Is Streaming ruining Sports?

By Skye Slatcher

On 14 November 2023, Netflix held its first live-streamed sports event, the Netflix Cup. At Vegas’ Wynn Club, four pairings of F1 drivers and PGA golfers played golf, in what can only be described as a confusing and disjointed event. But despite the nearly three-hour event being so underwhelming, it renewed debate about the future of sports on streaming platforms. 

There was not a great deal of positive public opinion after the event, according to The Verge.  The almost unlistenable audio, combined with the seeming confusion of all the competitors about the rules, and the bizarre premises of some holes, all made for an unserious event. 

Perhaps Netflix does leave with some success – it has established itself as a strong presence in the realm of live sports coverage. This is important. The company is the largest streaming platform and this move to sports marks a big change in their reach. In 2018, the company’s head of business development, Maria Ferras, said that they had no plans to engage in live sports, as reported by Forbes. Clearly five years later, something has changed. 

A likely explanation is their recent shift towards advertisement, with the CEO calling the growth of their ad business the ‘number one priority’. Sports streaming makes up a big proportion of the advertising industry, so this move is likely an attempt by Netflix to boost revenue and attract new subscribers. 

It should be noted that currently Netflix does not seem to be close to acquiring any streaming rights, and will likely stick to its shows like ‘Full Swing’, ‘Drive to Survive’, and ‘Break Point’. They do, however, have another live event coming soon, with Nadal and Alcaraz set to face off in The Netflix Slam on 3 March. But some platforms already have extensive live sports coverage. Most notably, Amazon Prime with Premier League matches, and Apple TV with Major League Soccer and Major League Baseball, though these aren’t exclusive rights. 

This all marks a continuing change in televising sports. The big streaming platforms are grabbing live sports and the impacts of this are varied, for fans and leagues. For most, it means being a fan becomes more expensive. The patchwork of streaming services, all with different streaming rights, could result in a need for several subscriptions to catch all the action. 

Online streaming platforms also typically have around a one-minute lag, meaning social media or a text from a friend could ruin the thrill. Maybe, though, if leagues and streaming services can strike the right balance and improve their technologies, fan experience could be enhanced and people across the globe could access games in an unprecedented way. This has already proved important in encouraging teams to promote more social media content with behind-the-scenes footage and interviews.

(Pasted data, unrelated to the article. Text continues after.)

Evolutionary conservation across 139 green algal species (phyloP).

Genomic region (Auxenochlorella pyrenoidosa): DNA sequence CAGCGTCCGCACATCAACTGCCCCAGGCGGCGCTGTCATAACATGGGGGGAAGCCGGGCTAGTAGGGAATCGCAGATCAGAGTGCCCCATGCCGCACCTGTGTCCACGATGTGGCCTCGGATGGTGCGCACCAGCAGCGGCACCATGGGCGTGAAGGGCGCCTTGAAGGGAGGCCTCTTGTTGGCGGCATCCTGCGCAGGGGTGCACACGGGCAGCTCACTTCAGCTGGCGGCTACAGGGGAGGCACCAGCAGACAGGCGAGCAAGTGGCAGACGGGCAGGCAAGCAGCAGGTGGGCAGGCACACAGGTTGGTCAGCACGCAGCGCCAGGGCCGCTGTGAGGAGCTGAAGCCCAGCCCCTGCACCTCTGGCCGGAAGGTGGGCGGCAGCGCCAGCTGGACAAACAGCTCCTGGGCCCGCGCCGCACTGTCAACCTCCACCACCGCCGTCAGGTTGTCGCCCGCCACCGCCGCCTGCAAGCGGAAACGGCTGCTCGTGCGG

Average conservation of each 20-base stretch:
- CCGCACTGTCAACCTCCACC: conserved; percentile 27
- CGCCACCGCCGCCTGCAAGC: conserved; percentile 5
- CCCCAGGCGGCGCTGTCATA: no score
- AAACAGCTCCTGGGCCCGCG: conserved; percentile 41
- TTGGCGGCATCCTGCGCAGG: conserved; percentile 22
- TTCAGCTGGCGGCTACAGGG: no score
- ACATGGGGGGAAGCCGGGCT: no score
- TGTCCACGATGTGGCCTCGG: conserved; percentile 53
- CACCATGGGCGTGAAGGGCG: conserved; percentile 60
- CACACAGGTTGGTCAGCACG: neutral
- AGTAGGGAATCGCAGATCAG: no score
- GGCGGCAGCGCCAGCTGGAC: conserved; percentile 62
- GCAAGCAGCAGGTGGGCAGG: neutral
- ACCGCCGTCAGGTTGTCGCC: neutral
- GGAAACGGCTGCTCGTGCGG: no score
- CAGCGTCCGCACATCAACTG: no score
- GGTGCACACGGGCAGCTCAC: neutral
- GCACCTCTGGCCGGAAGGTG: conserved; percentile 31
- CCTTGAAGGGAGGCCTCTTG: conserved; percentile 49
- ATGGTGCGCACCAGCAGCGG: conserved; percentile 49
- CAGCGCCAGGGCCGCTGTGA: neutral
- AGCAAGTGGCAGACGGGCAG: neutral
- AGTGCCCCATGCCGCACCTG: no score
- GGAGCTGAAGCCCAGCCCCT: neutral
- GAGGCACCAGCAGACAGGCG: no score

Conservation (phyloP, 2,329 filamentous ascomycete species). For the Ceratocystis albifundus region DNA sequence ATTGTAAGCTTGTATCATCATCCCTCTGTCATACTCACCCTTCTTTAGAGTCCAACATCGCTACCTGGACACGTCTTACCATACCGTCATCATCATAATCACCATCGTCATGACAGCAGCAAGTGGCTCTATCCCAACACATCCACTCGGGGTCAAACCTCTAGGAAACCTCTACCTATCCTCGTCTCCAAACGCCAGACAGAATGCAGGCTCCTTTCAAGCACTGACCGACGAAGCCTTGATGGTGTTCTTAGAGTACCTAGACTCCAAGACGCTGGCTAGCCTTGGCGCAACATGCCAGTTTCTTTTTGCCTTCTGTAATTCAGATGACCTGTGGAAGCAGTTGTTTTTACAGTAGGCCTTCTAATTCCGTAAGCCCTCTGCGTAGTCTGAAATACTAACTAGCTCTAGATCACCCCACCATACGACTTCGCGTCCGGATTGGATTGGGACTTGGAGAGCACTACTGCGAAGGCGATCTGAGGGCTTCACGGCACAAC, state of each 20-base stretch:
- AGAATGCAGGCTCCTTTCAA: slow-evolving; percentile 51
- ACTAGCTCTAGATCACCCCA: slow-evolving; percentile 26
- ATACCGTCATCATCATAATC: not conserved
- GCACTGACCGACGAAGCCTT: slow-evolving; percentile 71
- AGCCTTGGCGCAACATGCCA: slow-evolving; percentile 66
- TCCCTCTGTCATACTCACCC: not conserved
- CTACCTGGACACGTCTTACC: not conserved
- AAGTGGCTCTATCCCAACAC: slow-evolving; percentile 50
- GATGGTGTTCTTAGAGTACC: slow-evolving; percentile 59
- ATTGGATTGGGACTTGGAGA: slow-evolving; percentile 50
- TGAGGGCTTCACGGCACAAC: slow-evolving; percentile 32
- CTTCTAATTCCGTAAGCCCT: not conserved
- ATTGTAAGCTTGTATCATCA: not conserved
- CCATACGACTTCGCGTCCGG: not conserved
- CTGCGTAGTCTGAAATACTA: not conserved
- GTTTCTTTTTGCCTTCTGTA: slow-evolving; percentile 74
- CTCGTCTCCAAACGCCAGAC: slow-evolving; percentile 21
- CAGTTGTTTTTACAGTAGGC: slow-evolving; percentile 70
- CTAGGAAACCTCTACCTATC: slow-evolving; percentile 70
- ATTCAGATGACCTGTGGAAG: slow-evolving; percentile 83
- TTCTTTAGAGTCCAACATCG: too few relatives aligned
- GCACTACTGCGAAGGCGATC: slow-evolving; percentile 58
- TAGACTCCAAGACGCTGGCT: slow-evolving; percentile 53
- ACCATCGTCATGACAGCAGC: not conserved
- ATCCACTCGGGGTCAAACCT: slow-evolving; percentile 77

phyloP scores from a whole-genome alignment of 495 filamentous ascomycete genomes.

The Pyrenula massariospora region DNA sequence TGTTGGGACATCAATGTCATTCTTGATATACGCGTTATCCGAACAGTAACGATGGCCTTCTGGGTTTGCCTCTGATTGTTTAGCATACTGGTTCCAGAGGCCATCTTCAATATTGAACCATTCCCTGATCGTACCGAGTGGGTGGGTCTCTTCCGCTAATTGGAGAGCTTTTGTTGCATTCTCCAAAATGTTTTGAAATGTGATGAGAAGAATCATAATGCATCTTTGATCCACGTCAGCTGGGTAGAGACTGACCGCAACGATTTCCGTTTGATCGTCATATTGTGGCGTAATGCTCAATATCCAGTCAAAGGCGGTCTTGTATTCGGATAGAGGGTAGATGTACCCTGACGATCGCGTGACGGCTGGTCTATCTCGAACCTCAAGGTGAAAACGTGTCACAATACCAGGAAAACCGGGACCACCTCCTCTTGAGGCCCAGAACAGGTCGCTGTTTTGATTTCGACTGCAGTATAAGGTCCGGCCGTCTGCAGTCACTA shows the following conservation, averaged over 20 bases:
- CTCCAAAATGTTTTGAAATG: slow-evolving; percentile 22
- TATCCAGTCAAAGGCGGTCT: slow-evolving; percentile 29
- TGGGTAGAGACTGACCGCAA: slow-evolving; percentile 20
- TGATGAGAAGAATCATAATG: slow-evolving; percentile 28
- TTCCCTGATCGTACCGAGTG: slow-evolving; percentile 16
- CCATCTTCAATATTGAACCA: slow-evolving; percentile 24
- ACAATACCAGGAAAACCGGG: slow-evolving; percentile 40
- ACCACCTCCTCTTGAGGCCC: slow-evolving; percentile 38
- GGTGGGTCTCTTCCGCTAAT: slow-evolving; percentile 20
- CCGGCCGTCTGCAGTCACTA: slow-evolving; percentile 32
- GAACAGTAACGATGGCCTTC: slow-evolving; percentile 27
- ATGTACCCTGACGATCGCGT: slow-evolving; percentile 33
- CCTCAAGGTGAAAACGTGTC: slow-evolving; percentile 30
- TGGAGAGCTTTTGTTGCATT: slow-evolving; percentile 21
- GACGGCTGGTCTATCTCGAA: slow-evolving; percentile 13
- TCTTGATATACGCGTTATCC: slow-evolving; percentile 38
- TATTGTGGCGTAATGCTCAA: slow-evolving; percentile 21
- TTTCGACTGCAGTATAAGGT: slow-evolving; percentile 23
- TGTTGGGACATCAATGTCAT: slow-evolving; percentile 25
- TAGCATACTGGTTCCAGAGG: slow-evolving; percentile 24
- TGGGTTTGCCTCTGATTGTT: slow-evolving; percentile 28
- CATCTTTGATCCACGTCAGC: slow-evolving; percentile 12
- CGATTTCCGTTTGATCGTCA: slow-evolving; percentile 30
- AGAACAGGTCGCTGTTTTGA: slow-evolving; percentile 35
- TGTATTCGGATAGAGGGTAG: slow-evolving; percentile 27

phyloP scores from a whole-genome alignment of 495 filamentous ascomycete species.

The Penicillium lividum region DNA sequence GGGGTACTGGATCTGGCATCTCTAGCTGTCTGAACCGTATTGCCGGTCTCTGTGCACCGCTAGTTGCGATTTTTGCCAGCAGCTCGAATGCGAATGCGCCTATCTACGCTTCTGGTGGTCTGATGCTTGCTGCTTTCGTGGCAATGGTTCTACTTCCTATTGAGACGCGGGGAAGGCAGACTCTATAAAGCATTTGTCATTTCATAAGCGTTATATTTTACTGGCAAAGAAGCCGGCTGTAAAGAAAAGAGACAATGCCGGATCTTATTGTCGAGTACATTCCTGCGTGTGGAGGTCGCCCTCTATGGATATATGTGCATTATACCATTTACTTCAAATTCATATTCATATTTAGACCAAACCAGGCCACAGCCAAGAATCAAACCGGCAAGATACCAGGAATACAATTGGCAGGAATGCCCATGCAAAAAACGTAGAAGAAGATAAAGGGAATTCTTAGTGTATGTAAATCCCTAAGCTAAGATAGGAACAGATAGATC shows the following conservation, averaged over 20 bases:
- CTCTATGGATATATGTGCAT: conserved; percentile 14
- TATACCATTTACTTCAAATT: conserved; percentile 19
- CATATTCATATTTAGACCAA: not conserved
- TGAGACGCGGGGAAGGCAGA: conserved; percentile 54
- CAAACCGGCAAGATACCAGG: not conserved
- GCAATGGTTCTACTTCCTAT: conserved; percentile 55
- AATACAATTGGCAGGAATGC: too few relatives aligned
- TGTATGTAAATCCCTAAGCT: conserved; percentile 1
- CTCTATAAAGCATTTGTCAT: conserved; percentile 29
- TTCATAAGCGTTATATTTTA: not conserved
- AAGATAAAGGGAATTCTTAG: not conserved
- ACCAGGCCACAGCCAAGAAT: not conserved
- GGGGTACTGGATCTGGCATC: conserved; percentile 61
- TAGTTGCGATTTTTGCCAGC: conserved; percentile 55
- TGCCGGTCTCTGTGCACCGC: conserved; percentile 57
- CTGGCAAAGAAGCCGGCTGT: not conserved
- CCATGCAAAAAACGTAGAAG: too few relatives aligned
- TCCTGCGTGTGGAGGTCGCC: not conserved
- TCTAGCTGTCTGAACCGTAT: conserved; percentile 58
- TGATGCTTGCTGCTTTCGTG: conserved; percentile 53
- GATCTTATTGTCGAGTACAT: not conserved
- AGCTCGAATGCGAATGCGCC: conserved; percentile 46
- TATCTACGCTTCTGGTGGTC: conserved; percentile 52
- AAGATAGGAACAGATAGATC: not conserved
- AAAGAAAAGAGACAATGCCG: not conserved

Apple’s 2023 Worldwide Developers Conference saw Disney CEO Bob Iger discuss the VisionPro. He shared a look at how the mixed-reality headset could revolutionise the sports viewing experience with multiple angles, detailed stats, and in-depth replays simultaneously, according to Business Insider. It feels inevitable that this is the way things are going, that soon you will be able to really experience events without being in the stadium. What this means for sports practically remains to be seen, but there is no doubt that sports streaming is changing forever. 

For teams and organisations going through financial challenges, being bought out by streaming services could resolve some of their issues, as could be seen with MLB’s Diamond Sports (TV rights holder for 11 teams) and Amazon. It could mean that the reach of the sport is wider, and viewers would come from around the world. 

But does all of this justify the existing fanbase potentially suffering? While licensing agreements might bring profits for leagues and streaming companies, some argue that the fans should come first.

Maybe legacy media companies will soon be out of the picture when it comes to sports, and we will all be paying £30 per month per streaming platform to watch. It’s hard not to feel a bit of nostalgia for the days of having one TV bundle which had all of your channels on it. To some, cable is outdated and its downfall is welcome, but the impact this will have on sports should not be ignored. 

Illustration by Francesca Corno

The forays of streaming companies into the world of sport have become a steadily growing trend, yet the impact this will have on fans and sports remains unclear.


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